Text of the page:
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Virtual Phone System fo Small Businesses

    • 4 posts
    January 4, 2009 5:17 PM EST
    E-Mail me what it is you need, we are a small but full service/retail IT Company located in Middlesex county. We might be able to get you in the right direction.
     

    Visit the all new IT Dreams online store

    www.it-dreamz.net  

     

    Sincerely,

     

    Shawn Jaryno

     

    IT Dreams, Inc.

    Making Information Technology Dreams, Reality!

    Phone: 201-645-9936

    Fax: 732-566-0473

    E-Mail: sjaryno@it-dreamz.com

    Web: www.it-dreamz.com

    • 1 posts
    April 9, 2007 7:28 PM EDT
    My company has 4 employees and they are all working from home and we are connected to a virtual pbx system which is hosted by our voice over ip company.  This works really well for us because we have one main number and individual extensions, voicemail boxes, and virtual departments and multiple telephone lines to make and receive calls on.  We got setup with http://www.easyofficephone.com

    • 5 posts
    August 18, 2006 3:48 PM EDT

    hi

    I already started with the virtual office service with tollfreelive.com they are a lot cheaper than vgotmail.com .

    • 5 posts
    August 18, 2006 4:53 PM EDT
    and I used the following website http://www.goodcheapvoiceover.com/ to record a greeting message for a very very low price , and job done in 45 minutes , you won`t find this anywhere .
    • 70 posts
    September 8, 2006 10:23 PM EDT

    Regarding the cell phone, the use as a services technician is part of the trade.  When a customer is frustrated or in panic the only thing their concerned about is getting you to fix the problem.  Cell phones are not of their concern.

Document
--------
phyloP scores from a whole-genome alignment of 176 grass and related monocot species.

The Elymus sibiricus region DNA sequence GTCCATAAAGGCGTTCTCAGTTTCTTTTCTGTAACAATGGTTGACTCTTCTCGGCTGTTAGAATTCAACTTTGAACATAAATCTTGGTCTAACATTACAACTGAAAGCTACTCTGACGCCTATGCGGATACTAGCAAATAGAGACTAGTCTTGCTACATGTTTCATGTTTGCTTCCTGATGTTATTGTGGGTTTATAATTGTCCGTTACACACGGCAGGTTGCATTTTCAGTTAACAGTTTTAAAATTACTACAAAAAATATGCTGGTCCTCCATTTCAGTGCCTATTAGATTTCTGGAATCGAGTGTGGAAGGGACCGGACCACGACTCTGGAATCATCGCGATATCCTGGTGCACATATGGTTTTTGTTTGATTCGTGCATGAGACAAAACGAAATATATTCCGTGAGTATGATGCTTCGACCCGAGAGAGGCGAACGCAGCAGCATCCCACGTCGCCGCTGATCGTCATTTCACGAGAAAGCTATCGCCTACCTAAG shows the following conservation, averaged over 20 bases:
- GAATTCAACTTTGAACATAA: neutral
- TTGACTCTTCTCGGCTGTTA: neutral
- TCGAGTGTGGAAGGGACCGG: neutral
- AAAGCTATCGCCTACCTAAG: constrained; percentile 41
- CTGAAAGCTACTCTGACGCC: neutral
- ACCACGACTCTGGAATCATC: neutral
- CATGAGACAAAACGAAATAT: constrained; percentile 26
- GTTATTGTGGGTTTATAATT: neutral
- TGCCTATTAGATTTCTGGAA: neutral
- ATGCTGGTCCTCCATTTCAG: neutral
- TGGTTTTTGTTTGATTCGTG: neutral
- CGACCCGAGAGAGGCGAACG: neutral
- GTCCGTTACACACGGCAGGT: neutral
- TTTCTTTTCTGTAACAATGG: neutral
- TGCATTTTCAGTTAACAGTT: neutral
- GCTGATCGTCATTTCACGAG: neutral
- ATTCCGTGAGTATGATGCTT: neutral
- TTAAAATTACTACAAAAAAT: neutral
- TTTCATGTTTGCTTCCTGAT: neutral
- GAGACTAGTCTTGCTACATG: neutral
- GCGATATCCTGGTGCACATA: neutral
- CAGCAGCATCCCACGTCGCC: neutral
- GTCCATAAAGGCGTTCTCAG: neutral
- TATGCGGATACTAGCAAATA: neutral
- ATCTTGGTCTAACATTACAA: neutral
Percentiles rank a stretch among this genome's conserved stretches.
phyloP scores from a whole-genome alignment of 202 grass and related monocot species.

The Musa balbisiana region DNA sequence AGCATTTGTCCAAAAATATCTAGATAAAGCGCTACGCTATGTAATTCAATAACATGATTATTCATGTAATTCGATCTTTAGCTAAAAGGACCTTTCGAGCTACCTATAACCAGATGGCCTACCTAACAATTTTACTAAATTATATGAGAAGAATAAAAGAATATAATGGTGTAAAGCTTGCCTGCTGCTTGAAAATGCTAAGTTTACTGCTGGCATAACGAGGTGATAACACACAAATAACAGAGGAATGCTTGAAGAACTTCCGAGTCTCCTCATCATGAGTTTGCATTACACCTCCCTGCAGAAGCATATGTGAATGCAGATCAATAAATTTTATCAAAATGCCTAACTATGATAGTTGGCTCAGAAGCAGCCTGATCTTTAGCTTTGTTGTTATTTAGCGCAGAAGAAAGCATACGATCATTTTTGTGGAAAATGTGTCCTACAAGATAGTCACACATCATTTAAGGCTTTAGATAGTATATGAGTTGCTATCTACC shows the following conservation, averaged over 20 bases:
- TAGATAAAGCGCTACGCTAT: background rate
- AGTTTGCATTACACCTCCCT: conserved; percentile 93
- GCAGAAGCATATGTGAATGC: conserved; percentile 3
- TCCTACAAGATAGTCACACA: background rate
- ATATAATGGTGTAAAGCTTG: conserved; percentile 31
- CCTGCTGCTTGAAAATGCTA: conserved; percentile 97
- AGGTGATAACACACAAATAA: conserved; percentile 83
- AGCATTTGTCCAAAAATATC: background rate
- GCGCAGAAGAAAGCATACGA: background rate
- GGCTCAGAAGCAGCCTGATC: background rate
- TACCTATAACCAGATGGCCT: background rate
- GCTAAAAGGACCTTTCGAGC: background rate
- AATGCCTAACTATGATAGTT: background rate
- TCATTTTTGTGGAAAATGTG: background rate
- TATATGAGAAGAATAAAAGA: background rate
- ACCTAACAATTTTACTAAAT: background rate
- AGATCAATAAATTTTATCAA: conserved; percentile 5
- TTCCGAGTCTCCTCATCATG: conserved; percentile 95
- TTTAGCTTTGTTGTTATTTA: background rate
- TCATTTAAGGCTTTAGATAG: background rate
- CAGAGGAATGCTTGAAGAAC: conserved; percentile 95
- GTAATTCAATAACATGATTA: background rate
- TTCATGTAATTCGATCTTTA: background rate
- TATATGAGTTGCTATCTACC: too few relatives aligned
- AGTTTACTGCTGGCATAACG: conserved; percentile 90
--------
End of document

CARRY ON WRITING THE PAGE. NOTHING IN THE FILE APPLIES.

I was in the same scenario you describe.  Since my company has grown (in customers) it was time to move away from the cell only situation.  Initially I was with one provider and had the new business number and toll-free number from them.  I soon discovered the one provider approach is disastrous should the entire service have problems.

    My broadband VoIP provider fulfills the local business number and has the features of other suggested sites this thread has discussed.  My second approach is with another provider for the toll-free number that ties to the company number.  I look at it like diversification and not placing all the phones in one basket.

    The feature that works for my one person company is follow-me.  A call comes in to the only number my customers know.  It then forwards after three rings to my cell.  This way the customer needs not know the different numbers.

    Answering the phone live in a service based business is much appreciated by my customers.  Follow-me provides the immediacy customers need when calling in panic mode.

    The music on hold stuff and push this that and the other is impersonal.  I cannot remember the last time I called a company with the robot systems and enjoying Rush or Nirvana while on hold.

    • 70 posts
    September 9, 2006 9:56 AM EDT
    If I will use gotvmail/accessline and transfer my cell phone number to them, all my friends will be really really confused when they will call. I dont think I need toll-free number, customers told me that they know it`s local company when they call local number. I know I have to make decision really soon.


    The FCC has regulated porting wireless numbers to land-line phone services is legal (see http://wireless.fcc.gov/wlnp/ ).  This is true of cell to land-line and vice-versa.  The only restriction to the portability is if the phone company`s switch provider is unable due to lack of technology or logistics in their equipment.  Porting a cell phone over to a land-line provider is rare for phone companies.  They`ll attempt back out by saying it`s not possible to transfer wireless to their phone service.  If you push hard enough they will make the effort.